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Balaji, Star TV at war!

By Aminah Sheikh in Mumbai
September 23, 2008 13:27 IST
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Former creative allies Star TV and Balaji Telefilms are now going to battle it out in the southern entertainment broadcasting market.

After the dramatic end of the Star-Balaji proposed joint venture -- formed to launch regional channels -- Balaji has signed a content deal with leading southern broadcaster Sun Network, wherein the production house will exclusively produce content for channels such as Udaya TV, Sun TV, Gemini TV and Surya TV.

Confirming the development, Balaji Telefilms Chief Executive Officer R Karthik said, "We have decided not to launch regional channels in partnership with anyone. Instead, we have spoken to the Sun Network to provide them with exclusive content for their channels. As and when they have the required time slots, they will air our shows," he said.

Balaji's move will set the battleground between Star and Balaji as the Murdoch company is believed to be partnering with Kerala-based broadcaster Asianet for its regional foray. Star's plans with Asianet is the main reason for the Star-Balaji joint venture not taking off. Star is looking at leveraging Asianet's strong regional presence and its distribution network, which reaches out to around 60 countries across the globe.

The proposed joint venture between Star and Asianet will house Asianet's entertainment channels Asianet Plus in Malayalam and Asianet Suvarna in Kannada. That apart, the partners will launch a Telugu channel.

Star has been wanting to foray into the regional television market for a while now and has a Tamil channel Star Vijay. Its aborted 51:49 JV with Balaji was to launch entertainment channels in Telugu, Kannada and Malayalam. Balaji also bought over the 26 per cent stake held by Star in Balaji Telefilms.

Balaji had an 'exclusivity contract' with leading Hindi broadcaster Star Plus according to which Balaji could not produce shows for other television broadcasters during the time band that it showcased its soaps on Star Plus.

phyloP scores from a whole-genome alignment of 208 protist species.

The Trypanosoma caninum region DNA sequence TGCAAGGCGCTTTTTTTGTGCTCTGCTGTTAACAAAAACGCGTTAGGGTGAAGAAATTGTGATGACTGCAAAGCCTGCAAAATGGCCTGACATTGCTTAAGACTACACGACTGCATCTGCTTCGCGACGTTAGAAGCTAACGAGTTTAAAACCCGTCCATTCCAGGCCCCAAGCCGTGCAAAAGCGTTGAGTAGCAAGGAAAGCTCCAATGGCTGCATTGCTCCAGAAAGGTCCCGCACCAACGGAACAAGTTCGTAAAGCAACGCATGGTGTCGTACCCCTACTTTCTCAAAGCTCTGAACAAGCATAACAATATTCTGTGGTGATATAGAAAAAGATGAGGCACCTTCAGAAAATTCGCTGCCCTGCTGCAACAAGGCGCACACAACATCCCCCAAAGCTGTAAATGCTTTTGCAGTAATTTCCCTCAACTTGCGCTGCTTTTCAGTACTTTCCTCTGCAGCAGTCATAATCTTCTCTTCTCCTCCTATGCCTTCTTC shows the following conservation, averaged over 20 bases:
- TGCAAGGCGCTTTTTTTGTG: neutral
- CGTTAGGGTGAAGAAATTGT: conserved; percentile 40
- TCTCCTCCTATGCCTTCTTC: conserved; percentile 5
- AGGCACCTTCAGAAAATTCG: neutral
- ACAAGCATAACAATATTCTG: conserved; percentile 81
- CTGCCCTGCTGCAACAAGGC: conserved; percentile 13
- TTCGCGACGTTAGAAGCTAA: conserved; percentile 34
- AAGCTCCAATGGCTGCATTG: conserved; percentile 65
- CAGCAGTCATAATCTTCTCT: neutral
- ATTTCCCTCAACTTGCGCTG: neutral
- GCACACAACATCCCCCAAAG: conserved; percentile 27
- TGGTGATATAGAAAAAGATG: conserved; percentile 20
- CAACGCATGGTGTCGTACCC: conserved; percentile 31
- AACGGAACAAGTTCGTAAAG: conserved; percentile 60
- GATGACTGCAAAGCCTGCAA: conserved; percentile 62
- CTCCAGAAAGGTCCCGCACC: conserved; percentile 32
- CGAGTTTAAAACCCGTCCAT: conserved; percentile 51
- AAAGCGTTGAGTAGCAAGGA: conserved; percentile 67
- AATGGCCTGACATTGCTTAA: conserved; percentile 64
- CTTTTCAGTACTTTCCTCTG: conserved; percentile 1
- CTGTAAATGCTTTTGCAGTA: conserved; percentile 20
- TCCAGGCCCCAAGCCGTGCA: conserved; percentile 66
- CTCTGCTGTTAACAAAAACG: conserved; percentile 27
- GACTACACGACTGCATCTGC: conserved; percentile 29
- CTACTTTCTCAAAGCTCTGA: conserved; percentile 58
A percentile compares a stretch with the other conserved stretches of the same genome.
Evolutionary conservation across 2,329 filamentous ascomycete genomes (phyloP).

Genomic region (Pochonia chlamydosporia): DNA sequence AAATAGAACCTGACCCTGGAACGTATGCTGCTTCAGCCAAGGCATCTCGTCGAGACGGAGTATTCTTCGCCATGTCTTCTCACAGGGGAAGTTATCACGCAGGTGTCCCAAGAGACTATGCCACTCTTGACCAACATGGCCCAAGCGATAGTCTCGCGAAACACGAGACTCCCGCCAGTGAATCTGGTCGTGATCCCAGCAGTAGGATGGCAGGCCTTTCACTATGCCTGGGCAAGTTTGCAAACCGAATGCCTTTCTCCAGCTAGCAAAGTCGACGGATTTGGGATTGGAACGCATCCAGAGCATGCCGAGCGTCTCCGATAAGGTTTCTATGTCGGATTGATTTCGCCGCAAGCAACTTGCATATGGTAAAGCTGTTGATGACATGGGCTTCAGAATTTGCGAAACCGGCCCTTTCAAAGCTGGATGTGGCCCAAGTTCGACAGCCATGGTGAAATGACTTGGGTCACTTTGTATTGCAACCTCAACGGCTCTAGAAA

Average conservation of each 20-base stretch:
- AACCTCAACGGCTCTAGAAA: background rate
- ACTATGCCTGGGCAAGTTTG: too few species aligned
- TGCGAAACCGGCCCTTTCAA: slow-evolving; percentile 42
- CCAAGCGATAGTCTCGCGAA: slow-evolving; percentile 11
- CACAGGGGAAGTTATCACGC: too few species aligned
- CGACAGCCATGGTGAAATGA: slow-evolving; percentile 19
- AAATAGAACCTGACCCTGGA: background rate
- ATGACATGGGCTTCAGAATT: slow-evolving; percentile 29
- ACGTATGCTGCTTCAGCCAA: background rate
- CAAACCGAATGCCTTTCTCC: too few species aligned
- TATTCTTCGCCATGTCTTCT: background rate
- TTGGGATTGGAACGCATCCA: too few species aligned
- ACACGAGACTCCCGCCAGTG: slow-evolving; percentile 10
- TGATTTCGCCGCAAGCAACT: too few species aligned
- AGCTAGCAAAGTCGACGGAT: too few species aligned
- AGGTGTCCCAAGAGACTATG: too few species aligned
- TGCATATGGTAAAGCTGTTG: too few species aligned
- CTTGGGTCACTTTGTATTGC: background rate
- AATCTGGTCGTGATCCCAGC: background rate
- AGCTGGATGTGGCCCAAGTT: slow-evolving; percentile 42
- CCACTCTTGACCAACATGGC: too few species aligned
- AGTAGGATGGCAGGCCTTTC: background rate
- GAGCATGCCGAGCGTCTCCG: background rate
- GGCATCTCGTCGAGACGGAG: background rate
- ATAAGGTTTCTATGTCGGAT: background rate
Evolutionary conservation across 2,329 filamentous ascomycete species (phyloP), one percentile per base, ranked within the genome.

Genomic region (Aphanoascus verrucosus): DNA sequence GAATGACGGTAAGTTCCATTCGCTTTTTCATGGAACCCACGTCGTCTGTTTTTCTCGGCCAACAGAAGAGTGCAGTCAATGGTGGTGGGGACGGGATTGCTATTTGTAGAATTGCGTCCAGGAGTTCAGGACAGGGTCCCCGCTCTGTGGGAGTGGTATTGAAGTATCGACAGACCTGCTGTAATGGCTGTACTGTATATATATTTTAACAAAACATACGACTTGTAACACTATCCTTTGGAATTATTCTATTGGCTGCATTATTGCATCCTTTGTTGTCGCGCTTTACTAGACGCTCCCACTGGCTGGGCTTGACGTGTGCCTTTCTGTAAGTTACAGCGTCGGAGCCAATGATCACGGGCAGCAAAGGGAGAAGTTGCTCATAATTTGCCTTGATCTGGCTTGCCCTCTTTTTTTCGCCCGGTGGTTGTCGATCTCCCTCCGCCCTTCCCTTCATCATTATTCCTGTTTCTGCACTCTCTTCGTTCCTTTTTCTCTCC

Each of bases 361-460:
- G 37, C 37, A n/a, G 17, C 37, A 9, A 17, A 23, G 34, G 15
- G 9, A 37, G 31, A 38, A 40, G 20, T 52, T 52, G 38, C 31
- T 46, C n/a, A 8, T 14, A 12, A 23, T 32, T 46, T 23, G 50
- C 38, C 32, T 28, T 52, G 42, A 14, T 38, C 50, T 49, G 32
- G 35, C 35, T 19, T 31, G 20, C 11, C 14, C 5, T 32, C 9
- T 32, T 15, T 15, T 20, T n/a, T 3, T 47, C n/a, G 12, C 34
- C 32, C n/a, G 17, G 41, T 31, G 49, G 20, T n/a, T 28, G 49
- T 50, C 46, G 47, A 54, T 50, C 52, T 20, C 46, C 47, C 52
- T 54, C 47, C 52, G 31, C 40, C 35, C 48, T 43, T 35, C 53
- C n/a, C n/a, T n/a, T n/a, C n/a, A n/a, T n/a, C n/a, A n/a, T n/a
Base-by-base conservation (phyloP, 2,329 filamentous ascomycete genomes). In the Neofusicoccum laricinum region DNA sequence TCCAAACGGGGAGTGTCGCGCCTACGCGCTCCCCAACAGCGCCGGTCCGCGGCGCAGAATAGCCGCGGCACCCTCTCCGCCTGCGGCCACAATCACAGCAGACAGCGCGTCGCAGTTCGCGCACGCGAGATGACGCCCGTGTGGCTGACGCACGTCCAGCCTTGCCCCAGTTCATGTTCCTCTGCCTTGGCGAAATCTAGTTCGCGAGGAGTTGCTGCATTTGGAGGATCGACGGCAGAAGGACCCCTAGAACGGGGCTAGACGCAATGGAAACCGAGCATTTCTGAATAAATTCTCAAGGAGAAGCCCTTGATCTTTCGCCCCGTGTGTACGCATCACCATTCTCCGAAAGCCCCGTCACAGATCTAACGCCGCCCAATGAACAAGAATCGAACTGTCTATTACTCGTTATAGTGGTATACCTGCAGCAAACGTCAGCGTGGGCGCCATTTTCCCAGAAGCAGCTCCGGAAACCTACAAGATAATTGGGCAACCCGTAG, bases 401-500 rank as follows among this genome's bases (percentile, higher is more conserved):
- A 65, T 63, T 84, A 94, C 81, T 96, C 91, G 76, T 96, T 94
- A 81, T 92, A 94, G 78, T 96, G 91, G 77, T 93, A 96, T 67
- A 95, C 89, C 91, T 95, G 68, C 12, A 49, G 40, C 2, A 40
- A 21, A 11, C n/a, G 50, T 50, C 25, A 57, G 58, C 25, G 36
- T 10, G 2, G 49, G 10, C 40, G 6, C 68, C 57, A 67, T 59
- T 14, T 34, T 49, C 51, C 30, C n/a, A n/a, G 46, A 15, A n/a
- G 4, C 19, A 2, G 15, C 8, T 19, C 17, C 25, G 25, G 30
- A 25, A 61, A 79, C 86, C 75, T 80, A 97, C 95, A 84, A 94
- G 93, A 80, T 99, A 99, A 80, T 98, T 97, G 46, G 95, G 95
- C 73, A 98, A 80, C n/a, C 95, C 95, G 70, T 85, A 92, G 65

In turn, the channel paid Balaji a premium which was almost 200 per cent higher than what other production houses charged. Post the Star-Balaji fallout, the exclusivity agreement was not renewed.

However, in the Sun-Balaji case, the production house cannot command a premium considering that Sun Network operates on a sponsored model as opposed to the traditional commissioned model that other broadcasters follow.

In a sponsored model, the production house pays the channel to air its shows. Industry estimates that the half-hour slot price varies depending on the broadcaster's popularity and leadership position of the channel in a particular market. For instance, a half-hour telecast slot on Sun TV Network could cost around Rs 180,000 prime time on a Tamil channel while on a Kannada channel, it could cost Rs 80,000.

Also, in case of a sponsored model, the production company also earns ad revenues during the serial's telecast. Ad slots on regional channels are substantially lower than the tariff on Hindi general entertainment channels.

For a 10-second slot, the rates are in the range of Rs 6,000-20,000, while the Hindi general entertainment channel is between Rs 20,000 and Rs 300,000. A production company could earn between Rs 25,000 to Rs 100,000 per episode margin on a leading network in case of a sponsored model.

Currently, Balaji airs three daily shows on the Sun Network (Gemini,Udaya and Sun TV), in addition to a show on Surya. Sun Network operates 20 channels in four languages.
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Aminah Sheikh in Mumbai
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